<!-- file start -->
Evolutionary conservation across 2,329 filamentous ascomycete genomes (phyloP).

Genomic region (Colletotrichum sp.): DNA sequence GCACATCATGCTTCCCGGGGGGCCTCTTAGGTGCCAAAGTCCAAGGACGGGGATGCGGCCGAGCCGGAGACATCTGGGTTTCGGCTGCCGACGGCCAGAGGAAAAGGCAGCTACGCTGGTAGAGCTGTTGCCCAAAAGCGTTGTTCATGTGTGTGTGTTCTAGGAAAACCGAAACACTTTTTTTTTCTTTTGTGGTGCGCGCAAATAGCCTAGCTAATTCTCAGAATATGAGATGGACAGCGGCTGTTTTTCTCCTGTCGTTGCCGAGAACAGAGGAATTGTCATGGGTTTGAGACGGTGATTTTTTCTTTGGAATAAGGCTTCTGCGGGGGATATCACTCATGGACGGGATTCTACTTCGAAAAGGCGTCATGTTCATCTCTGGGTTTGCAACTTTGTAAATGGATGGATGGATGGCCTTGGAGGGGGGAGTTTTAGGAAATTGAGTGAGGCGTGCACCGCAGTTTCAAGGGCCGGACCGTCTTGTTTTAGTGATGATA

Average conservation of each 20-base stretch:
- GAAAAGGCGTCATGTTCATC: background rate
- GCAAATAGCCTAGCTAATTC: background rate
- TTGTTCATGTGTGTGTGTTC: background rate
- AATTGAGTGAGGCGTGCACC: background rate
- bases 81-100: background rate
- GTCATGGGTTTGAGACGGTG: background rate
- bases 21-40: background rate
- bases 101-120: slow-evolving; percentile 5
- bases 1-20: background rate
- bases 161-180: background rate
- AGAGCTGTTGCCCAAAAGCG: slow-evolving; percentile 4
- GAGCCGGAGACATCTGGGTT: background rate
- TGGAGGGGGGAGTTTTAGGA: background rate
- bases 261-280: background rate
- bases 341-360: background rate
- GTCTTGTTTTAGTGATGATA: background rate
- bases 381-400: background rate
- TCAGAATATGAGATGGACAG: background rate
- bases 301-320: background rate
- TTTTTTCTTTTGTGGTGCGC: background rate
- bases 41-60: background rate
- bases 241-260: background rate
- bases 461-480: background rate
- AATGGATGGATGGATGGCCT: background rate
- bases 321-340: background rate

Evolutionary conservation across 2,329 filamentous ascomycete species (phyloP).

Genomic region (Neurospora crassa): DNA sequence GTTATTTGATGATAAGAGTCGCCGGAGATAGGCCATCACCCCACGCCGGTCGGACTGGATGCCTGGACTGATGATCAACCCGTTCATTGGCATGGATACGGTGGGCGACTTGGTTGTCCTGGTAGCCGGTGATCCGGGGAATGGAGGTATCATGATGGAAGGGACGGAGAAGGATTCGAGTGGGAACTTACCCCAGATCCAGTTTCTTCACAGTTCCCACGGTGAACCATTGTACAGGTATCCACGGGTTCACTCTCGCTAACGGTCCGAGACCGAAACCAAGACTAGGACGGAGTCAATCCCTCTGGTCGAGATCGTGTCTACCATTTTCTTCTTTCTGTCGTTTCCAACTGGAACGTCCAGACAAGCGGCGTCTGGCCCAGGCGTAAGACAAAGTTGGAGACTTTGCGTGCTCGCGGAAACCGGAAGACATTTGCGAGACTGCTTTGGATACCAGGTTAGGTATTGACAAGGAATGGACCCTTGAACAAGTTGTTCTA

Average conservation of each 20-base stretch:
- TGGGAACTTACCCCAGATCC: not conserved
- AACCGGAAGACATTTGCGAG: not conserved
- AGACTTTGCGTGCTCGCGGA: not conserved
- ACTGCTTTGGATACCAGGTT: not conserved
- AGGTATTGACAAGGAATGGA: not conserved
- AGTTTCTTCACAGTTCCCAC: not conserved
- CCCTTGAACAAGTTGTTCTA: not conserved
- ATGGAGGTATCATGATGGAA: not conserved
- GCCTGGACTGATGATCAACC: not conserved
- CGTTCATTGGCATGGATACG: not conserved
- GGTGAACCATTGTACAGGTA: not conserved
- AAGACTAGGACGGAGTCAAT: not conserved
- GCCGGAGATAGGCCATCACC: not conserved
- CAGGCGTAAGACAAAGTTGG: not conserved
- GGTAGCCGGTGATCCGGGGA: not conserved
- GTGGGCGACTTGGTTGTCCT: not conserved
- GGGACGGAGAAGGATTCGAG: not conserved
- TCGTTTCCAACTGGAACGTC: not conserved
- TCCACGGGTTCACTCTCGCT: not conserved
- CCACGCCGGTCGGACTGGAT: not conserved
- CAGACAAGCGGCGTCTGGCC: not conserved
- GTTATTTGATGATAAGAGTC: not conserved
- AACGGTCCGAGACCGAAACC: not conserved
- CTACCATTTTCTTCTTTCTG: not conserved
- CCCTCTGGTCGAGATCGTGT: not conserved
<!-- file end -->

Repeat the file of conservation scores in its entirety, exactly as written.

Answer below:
Evolutionary conservation across 2,329 filamentous ascomycete genomes (phyloP).

Genomic region (Colletotrichum sp.): DNA sequence GCACATCATGCTTCCCGGGGGGCCTCTTAGGTGCCAAAGTCCAAGGACGGGGATGCGGCCGAGCCGGAGACATCTGGGTTTCGGCTGCCGACGGCCAGAGGAAAAGGCAGCTACGCTGGTAGAGCTGTTGCCCAAAAGCGTTGTTCATGTGTGTGTGTTCTAGGAAAACCGAAACACTTTTTTTTTCTTTTGTGGTGCGCGCAAATAGCCTAGCTAATTCTCAGAATATGAGATGGACAGCGGCTGTTTTTCTCCTGTCGTTGCCGAGAACAGAGGAATTGTCATGGGTTTGAGACGGTGATTTTTTCTTTGGAATAAGGCTTCTGCGGGGGATATCACTCATGGACGGGATTCTACTTCGAAAAGGCGTCATGTTCATCTCTGGGTTTGCAACTTTGTAAATGGATGGATGGATGGCCTTGGAGGGGGGAGTTTTAGGAAATTGAGTGAGGCGTGCACCGCAGTTTCAAGGGCCGGACCGTCTTGTTTTAGTGATGATA

Average conservation of each 20-base stretch:
- GAAAAGGCGTCATGTTCATC: background rate
- GCAAATAGCCTAGCTAATTC: background rate
- TTGTTCATGTGTGTGTGTTC: background rate
- AATTGAGTGAGGCGTGCACC: background rate
- bases 81-100: background rate
- GTCATGGGTTTGAGACGGTG: background rate
- bases 21-40: background rate
- bases 101-120: slow-evolving; percentile 5
- bases 1-20: background rate
- bases 161-180: background rate
- AGAGCTGTTGCCCAAAAGCG: slow-evolving; percentile 4
- GAGCCGGAGACATCTGGGTT: background rate
- TGGAGGGGGGAGTTTTAGGA: background rate
- bases 261-280: background rate
- bases 341-360: background rate
- GTCTTGTTTTAGTGATGATA: background rate
- bases 381-400: background rate
- TCAGAATATGAGATGGACAG: background rate
- bases 301-320: background rate
- TTTTTTCTTTTGTGGTGCGC: background rate
- bases 41-60: background rate
- bases 241-260: background rate
- bases 461-480: background rate
- AATGGATGGATGGATGGCCT: background rate
- bases 321-340: background rate

Evolutionary conservation across 2,329 filamentous ascomycete species (phyloP).

Genomic region (Neurospora crassa): DNA sequence GTTATTTGATGATAAGAGTCGCCGGAGATAGGCCATCACCCCACGCCGGTCGGACTGGATGCCTGGACTGATGATCAACCCGTTCATTGGCATGGATACGGTGGGCGACTTGGTTGTCCTGGTAGCCGGTGATCCGGGGAATGGAGGTATCATGATGGAAGGGACGGAGAAGGATTCGAGTGGGAACTTACCCCAGATCCAGTTTCTTCACAGTTCCCACGGTGAACCATTGTACAGGTATCCACGGGTTCACTCTCGCTAACGGTCCGAGACCGAAACCAAGACTAGGACGGAGTCAATCCCTCTGGTCGAGATCGTGTCTACCATTTTCTTCTTTCTGTCGTTTCCAACTGGAACGTCCAGACAAGCGGCGTCTGGCCCAGGCGTAAGACAAAGTTGGAGACTTTGCGTGCTCGCGGAAACCGGAAGACATTTGCGAGACTGCTTTGGATACCAGGTTAGGTATTGACAAGGAATGGACCCTTGAACAAGTTGTTCTA

Average conservation of each 20-base stretch:
- TGGGAACTTACCCCAGATCC: not conserved
- AACCGGAAGACATTTGCGAG: not conserved
- AGACTTTGCGTGCTCGCGGA: not conserved
- ACTGCTTTGGATACCAGGTT: not conserved
- AGGTATTGACAAGGAATGGA: not conserved
- AGTTTCTTCACAGTTCCCAC: not conserved
- CCCTTGAACAAGTTGTTCTA: not conserved
- ATGGAGGTATCATGATGGAA: not conserved
- GCCTGGACTGATGATCAACC: not conserved
- CGTTCATTGGCATGGATACG: not conserved
- GGTGAACCATTGTACAGGTA: not conserved
- AAGACTAGGACGGAGTCAAT: not conserved
- GCCGGAGATAGGCCATCACC: not conserved
- CAGGCGTAAGACAAAGTTGG: not conserved
- GGTAGCCGGTGATCCGGGGA: not conserved
- GTGGGCGACTTGGTTGTCCT: not conserved
- GGGACGGAGAAGGATTCGAG: not conserved
- TCGTTTCCAACTGGAACGTC: not conserved
- TCCACGGGTTCACTCTCGCT: not conserved
- CCACGCCGGTCGGACTGGAT: not conserved
- CAGACAAGCGGCGTCTGGCC: not conserved
- GTTATTTGATGATAAGAGTC: not conserved
- AACGGTCCGAGACCGAAACC: not conserved
- CTACCATTTTCTTCTTTCTG: not conserved
- CCCTCTGGTCGAGATCGTGT: not conserved